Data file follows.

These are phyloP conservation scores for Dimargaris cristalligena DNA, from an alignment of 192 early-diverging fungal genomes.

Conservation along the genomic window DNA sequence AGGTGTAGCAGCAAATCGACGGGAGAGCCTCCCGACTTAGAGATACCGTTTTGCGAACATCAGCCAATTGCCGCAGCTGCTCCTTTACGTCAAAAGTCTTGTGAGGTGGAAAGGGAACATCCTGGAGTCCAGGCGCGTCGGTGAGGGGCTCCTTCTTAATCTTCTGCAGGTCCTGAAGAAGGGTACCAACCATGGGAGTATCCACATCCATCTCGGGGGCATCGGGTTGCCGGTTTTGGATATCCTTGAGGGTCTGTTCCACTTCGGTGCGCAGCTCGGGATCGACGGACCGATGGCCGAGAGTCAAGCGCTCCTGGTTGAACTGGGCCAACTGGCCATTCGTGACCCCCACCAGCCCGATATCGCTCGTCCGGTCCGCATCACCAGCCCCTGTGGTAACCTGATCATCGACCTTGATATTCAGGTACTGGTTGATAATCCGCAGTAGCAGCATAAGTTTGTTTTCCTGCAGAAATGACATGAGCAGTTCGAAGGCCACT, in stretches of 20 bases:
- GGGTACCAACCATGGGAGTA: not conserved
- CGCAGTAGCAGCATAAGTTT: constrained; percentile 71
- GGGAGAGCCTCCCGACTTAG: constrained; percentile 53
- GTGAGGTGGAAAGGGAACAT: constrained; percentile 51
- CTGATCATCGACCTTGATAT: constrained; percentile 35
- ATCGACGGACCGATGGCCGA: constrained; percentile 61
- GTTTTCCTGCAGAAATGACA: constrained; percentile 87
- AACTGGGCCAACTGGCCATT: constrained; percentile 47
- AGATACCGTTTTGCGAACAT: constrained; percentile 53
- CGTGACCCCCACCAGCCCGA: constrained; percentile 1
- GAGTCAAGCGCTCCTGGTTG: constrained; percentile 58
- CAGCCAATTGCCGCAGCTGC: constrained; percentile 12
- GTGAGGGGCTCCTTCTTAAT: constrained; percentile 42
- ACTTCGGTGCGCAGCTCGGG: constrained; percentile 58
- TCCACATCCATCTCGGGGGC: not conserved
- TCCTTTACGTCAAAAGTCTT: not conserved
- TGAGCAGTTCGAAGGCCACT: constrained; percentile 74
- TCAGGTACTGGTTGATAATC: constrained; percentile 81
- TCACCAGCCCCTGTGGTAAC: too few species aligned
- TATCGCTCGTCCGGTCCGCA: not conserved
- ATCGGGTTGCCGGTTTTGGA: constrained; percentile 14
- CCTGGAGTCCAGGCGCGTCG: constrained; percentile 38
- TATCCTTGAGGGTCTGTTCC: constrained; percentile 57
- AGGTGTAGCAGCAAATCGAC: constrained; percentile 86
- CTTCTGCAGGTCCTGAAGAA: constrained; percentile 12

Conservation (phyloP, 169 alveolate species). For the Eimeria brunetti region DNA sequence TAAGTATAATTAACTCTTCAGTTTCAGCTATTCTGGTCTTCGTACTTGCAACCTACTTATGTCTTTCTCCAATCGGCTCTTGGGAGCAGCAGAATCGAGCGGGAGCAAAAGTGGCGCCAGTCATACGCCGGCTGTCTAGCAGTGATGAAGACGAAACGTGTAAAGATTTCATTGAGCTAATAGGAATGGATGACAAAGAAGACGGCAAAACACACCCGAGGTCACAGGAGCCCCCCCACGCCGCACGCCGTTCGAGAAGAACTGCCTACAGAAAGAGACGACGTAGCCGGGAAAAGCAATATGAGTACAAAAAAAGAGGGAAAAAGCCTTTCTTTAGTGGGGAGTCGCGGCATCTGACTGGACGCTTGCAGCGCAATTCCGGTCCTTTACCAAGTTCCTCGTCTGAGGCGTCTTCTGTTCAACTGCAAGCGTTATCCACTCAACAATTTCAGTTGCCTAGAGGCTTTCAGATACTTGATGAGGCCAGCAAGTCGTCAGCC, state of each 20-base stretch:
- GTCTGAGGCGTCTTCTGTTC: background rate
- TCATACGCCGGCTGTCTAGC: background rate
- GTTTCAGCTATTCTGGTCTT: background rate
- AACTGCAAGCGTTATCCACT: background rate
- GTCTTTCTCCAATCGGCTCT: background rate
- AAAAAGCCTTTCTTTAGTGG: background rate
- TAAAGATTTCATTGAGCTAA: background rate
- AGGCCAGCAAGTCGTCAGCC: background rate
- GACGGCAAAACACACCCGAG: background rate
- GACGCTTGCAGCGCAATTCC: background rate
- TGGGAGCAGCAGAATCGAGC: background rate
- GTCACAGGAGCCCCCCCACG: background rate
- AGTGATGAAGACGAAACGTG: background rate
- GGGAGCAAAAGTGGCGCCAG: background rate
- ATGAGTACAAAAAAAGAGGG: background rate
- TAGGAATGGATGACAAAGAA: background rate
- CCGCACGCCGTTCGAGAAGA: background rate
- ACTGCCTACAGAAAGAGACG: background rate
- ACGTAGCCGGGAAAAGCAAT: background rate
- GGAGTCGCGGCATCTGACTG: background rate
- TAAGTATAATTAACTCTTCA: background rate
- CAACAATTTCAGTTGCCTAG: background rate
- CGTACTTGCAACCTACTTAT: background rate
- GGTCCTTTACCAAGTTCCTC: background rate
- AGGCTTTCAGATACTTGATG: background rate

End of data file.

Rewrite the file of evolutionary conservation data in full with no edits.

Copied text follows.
These are phyloP conservation scores for Dimargaris cristalligena DNA, from an alignment of 192 early-diverging fungal genomes.

Conservation along the genomic window DNA sequence AGGTGTAGCAGCAAATCGACGGGAGAGCCTCCCGACTTAGAGATACCGTTTTGCGAACATCAGCCAATTGCCGCAGCTGCTCCTTTACGTCAAAAGTCTTGTGAGGTGGAAAGGGAACATCCTGGAGTCCAGGCGCGTCGGTGAGGGGCTCCTTCTTAATCTTCTGCAGGTCCTGAAGAAGGGTACCAACCATGGGAGTATCCACATCCATCTCGGGGGCATCGGGTTGCCGGTTTTGGATATCCTTGAGGGTCTGTTCCACTTCGGTGCGCAGCTCGGGATCGACGGACCGATGGCCGAGAGTCAAGCGCTCCTGGTTGAACTGGGCCAACTGGCCATTCGTGACCCCCACCAGCCCGATATCGCTCGTCCGGTCCGCATCACCAGCCCCTGTGGTAACCTGATCATCGACCTTGATATTCAGGTACTGGTTGATAATCCGCAGTAGCAGCATAAGTTTGTTTTCCTGCAGAAATGACATGAGCAGTTCGAAGGCCACT, in stretches of 20 bases:
- GGGTACCAACCATGGGAGTA: not conserved
- CGCAGTAGCAGCATAAGTTT: constrained; percentile 71
- GGGAGAGCCTCCCGACTTAG: constrained; percentile 53
- GTGAGGTGGAAAGGGAACAT: constrained; percentile 51
- CTGATCATCGACCTTGATAT: constrained; percentile 35
- ATCGACGGACCGATGGCCGA: constrained; percentile 61
- GTTTTCCTGCAGAAATGACA: constrained; percentile 87
- AACTGGGCCAACTGGCCATT: constrained; percentile 47
- AGATACCGTTTTGCGAACAT: constrained; percentile 53
- CGTGACCCCCACCAGCCCGA: constrained; percentile 1
- GAGTCAAGCGCTCCTGGTTG: constrained; percentile 58
- CAGCCAATTGCCGCAGCTGC: constrained; percentile 12
- GTGAGGGGCTCCTTCTTAAT: constrained; percentile 42
- ACTTCGGTGCGCAGCTCGGG: constrained; percentile 58
- TCCACATCCATCTCGGGGGC: not conserved
- TCCTTTACGTCAAAAGTCTT: not conserved
- TGAGCAGTTCGAAGGCCACT: constrained; percentile 74
- TCAGGTACTGGTTGATAATC: constrained; percentile 81
- TCACCAGCCCCTGTGGTAAC: too few species aligned
- TATCGCTCGTCCGGTCCGCA: not conserved
- ATCGGGTTGCCGGTTTTGGA: constrained; percentile 14
- CCTGGAGTCCAGGCGCGTCG: constrained; percentile 38
- TATCCTTGAGGGTCTGTTCC: constrained; percentile 57
- AGGTGTAGCAGCAAATCGAC: constrained; percentile 86
- CTTCTGCAGGTCCTGAAGAA: constrained; percentile 12

Conservation (phyloP, 169 alveolate species). For the Eimeria brunetti region DNA sequence TAAGTATAATTAACTCTTCAGTTTCAGCTATTCTGGTCTTCGTACTTGCAACCTACTTATGTCTTTCTCCAATCGGCTCTTGGGAGCAGCAGAATCGAGCGGGAGCAAAAGTGGCGCCAGTCATACGCCGGCTGTCTAGCAGTGATGAAGACGAAACGTGTAAAGATTTCATTGAGCTAATAGGAATGGATGACAAAGAAGACGGCAAAACACACCCGAGGTCACAGGAGCCCCCCCACGCCGCACGCCGTTCGAGAAGAACTGCCTACAGAAAGAGACGACGTAGCCGGGAAAAGCAATATGAGTACAAAAAAAGAGGGAAAAAGCCTTTCTTTAGTGGGGAGTCGCGGCATCTGACTGGACGCTTGCAGCGCAATTCCGGTCCTTTACCAAGTTCCTCGTCTGAGGCGTCTTCTGTTCAACTGCAAGCGTTATCCACTCAACAATTTCAGTTGCCTAGAGGCTTTCAGATACTTGATGAGGCCAGCAAGTCGTCAGCC, state of each 20-base stretch:
- GTCTGAGGCGTCTTCTGTTC: background rate
- TCATACGCCGGCTGTCTAGC: background rate
- GTTTCAGCTATTCTGGTCTT: background rate
- AACTGCAAGCGTTATCCACT: background rate
- GTCTTTCTCCAATCGGCTCT: background rate
- AAAAAGCCTTTCTTTAGTGG: background rate
- TAAAGATTTCATTGAGCTAA: background rate
- AGGCCAGCAAGTCGTCAGCC: background rate
- GACGGCAAAACACACCCGAG: background rate
- GACGCTTGCAGCGCAATTCC: background rate
- TGGGAGCAGCAGAATCGAGC: background rate
- GTCACAGGAGCCCCCCCACG: background rate
- AGTGATGAAGACGAAACGTG: background rate
- GGGAGCAAAAGTGGCGCCAG: background rate
- ATGAGTACAAAAAAAGAGGG: background rate
- TAGGAATGGATGACAAAGAA: background rate
- CCGCACGCCGTTCGAGAAGA: background rate
- ACTGCCTACAGAAAGAGACG: background rate
- ACGTAGCCGGGAAAAGCAAT: background rate
- GGAGTCGCGGCATCTGACTG: background rate
- TAAGTATAATTAACTCTTCA: background rate
- CAACAATTTCAGTTGCCTAG: background rate
- CGTACTTGCAACCTACTTAT: background rate
- GGTCCTTTACCAAGTTCCTC: background rate
- AGGCTTTCAGATACTTGATG: background rate